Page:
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About Us!

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At Little Explorers, we specialize in Concierge Pediatric Physical Therapy Services. We are passionate about helping children to reach their optimal level of physical and overall functional development. We believe in Holistic Neurodevelopmental Treatment therapy approach that is individually tailored on each child’s needs and potentials.

Our mission is to empower children to reach their fullest potential and to help them build strength, improve coordination, and increase confidence to participate in their daily activities safely and effectively whether at home or in the community. We are dedicated to creating an environment that is both fun and therapeutic in order to help your child reach their highest level of functioning.

Father and Son Playing

Little Explorers Therapy

Meeting one milestone one step at a time

" Where to start my daughter started in 2020 and just got discharged this week 100/10 definitely recommend your babies will be in amazing hands with Dr.Salamanca she’s amazing and wonderful person /Therapist and treats my baby likes she’s her know"

Alejandra A, TX


 Baby Development in Motion

Local Workshop- Thera play
tripod position sitting

tripod position sitting

The tripod sitting position is when a baby sits with their legs in front of them and their hands behind them to support their body. This position is often seen as a transitional stage between sitting with full support and sitting without support. Babies typically start to develop tripod sitting skills at around 6-7 months of age. At this stage, babies have gained enough upper body strength and control to sit up with some support from their arms. As babies continue to practice and develop their sitting skills, they will gradually rely less on their arms for support and be able to sit up unsupported. This usually occurs between 7-9 months of age, although some babies may reach this milestone earlier or later. We Little Explorers Therapy provides skilled therapy services to achieve Little Explorers' sitting goals by Proprioceptive activities: Physical therapists may use activities that provide input to the baby's muscles and joints, such as rocking back and forth or side to side, to help the baby develop a sense of where their body is in space. This can help the baby gain more control over their movements and maintain the tripod sitting position. Core strengthening exercises: Physical therapists may use exercises to strengthen the baby's core muscles, such as tummy time activities or activities that involve reaching and grasping while in the tripod sitting position. These exercises can help the baby gain more stability and control over their movements. Balance activities: Physical therapists may use activities that challenge the baby's balance, such as placing toys just out of reach or using a therapy ball, to help the baby develop balance and coordination while in the tripod sitting position. Postural support: Physical therapists may use pillows, rolled towels, or other supportive equipment to help the baby maintain the tripod sitting position while they work on developing their strength and control. Parent education: Physical therapists may provide parents with tips and techniques for working with their baby at home to improve their tripod sitting skills, such as providing supervised practice time in the tripod sitting position.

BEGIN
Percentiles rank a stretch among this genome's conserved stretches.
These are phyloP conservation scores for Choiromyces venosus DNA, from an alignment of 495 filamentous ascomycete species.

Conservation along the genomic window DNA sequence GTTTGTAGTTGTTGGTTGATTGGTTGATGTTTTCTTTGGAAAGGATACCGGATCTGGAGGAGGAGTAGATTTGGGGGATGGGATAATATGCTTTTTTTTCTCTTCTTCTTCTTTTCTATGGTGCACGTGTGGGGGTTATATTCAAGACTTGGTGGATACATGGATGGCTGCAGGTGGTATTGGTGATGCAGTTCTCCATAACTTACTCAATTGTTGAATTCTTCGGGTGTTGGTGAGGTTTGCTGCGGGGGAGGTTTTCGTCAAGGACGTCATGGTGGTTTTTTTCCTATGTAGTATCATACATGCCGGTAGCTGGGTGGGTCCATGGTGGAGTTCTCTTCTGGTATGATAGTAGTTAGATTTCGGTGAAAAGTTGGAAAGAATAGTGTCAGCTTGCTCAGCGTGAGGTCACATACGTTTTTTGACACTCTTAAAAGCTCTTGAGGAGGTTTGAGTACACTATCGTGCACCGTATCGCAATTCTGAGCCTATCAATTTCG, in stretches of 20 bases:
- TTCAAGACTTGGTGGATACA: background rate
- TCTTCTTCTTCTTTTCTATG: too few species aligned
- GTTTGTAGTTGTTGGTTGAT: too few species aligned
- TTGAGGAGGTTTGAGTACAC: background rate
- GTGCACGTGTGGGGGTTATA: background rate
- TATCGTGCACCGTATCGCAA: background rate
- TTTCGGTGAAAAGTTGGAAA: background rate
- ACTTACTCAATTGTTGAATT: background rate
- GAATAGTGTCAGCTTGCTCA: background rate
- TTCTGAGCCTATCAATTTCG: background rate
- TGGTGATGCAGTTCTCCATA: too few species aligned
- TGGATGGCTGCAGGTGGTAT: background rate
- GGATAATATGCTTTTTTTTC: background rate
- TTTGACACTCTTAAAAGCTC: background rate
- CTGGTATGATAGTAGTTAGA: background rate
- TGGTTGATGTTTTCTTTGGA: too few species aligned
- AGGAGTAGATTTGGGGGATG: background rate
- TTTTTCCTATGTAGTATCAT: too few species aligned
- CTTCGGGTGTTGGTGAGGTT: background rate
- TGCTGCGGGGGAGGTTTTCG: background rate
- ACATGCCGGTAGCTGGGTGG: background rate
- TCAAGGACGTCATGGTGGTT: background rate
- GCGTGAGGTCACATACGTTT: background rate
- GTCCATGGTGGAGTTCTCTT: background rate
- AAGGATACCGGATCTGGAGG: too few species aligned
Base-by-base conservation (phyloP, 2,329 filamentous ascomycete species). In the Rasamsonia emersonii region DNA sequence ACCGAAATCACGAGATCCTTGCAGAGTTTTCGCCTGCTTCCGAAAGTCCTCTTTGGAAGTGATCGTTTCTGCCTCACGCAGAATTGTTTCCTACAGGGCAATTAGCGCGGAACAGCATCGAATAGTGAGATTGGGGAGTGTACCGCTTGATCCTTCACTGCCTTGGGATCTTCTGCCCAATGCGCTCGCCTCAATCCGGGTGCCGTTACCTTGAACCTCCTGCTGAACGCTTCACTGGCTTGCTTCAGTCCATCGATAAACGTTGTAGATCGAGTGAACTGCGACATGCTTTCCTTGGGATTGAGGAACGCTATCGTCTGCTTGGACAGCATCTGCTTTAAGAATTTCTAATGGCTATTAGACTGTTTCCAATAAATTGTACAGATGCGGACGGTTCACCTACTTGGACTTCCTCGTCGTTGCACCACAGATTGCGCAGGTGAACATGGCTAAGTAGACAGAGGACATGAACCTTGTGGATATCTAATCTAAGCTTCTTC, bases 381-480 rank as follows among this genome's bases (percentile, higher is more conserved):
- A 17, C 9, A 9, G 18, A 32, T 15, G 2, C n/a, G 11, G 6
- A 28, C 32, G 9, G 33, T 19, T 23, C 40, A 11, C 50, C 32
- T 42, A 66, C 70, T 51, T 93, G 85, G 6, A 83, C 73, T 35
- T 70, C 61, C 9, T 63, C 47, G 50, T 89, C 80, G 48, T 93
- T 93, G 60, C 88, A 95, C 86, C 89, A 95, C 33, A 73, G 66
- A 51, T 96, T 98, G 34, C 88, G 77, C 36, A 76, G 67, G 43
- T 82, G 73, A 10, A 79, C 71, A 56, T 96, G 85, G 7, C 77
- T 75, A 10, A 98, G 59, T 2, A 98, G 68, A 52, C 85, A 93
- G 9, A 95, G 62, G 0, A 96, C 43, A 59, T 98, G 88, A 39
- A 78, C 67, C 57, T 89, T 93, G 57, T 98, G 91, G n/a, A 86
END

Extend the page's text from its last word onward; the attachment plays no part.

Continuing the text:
Completing the milestone of rolling from supine (lying on their back) to prone (lying on their stomach) and from prone to supine is an important part of a baby's gross motor development. On average, babies begin to roll from supine to prone at around 4-6 months of age. Rolling from prone to supine typically occurs a few weeks later, at around 5-7 months of age. However, every baby is different, and some may reach this milestone earlier or later. It's important to note that babies usually start by rolling in one direction before learning to roll in both directions. Rolling is a complex skill that requires the baby to have sufficient strength and coordination in their neck, back, and trunk muscles. Positioning: Physical therapists may use different positions to encourage rolling such as placing the baby on their side and gently guiding them to roll onto their back or stomach. The therapist may also use a rolled-up towel or positioning aids to support the baby's body and help them feel more comfortable. Tummy Time: Tummy time is an essential exercise to build strength in the baby's upper body, neck, and back muscles. Physical therapists may recommend tummy time exercises and provide tips to make tummy time more enjoyable for the baby. Encouraging Reach and Grasp: Physical therapists may use toys or objects to motivate the baby to reach and grasp, which can help develop the baby's motor skills and coordination. Using Visual Cues: Physical therapists may use visual cues such as bright and colorful objects or toys to get the baby's attention and motivate them to roll. Assisted Rolling: Physical therapists may use gentle techniques such as hand-over-hand assistance to guide the baby's rolling movements and help them feel more comfortable during the process. Environmental Set-Up: Physical therapists may adjust the baby's environment to promote independent rolling, such as placing toys slightly out of reach to encourage the baby to roll over and reach for them.




(469)618-4453            (469)618-4049 - KOR

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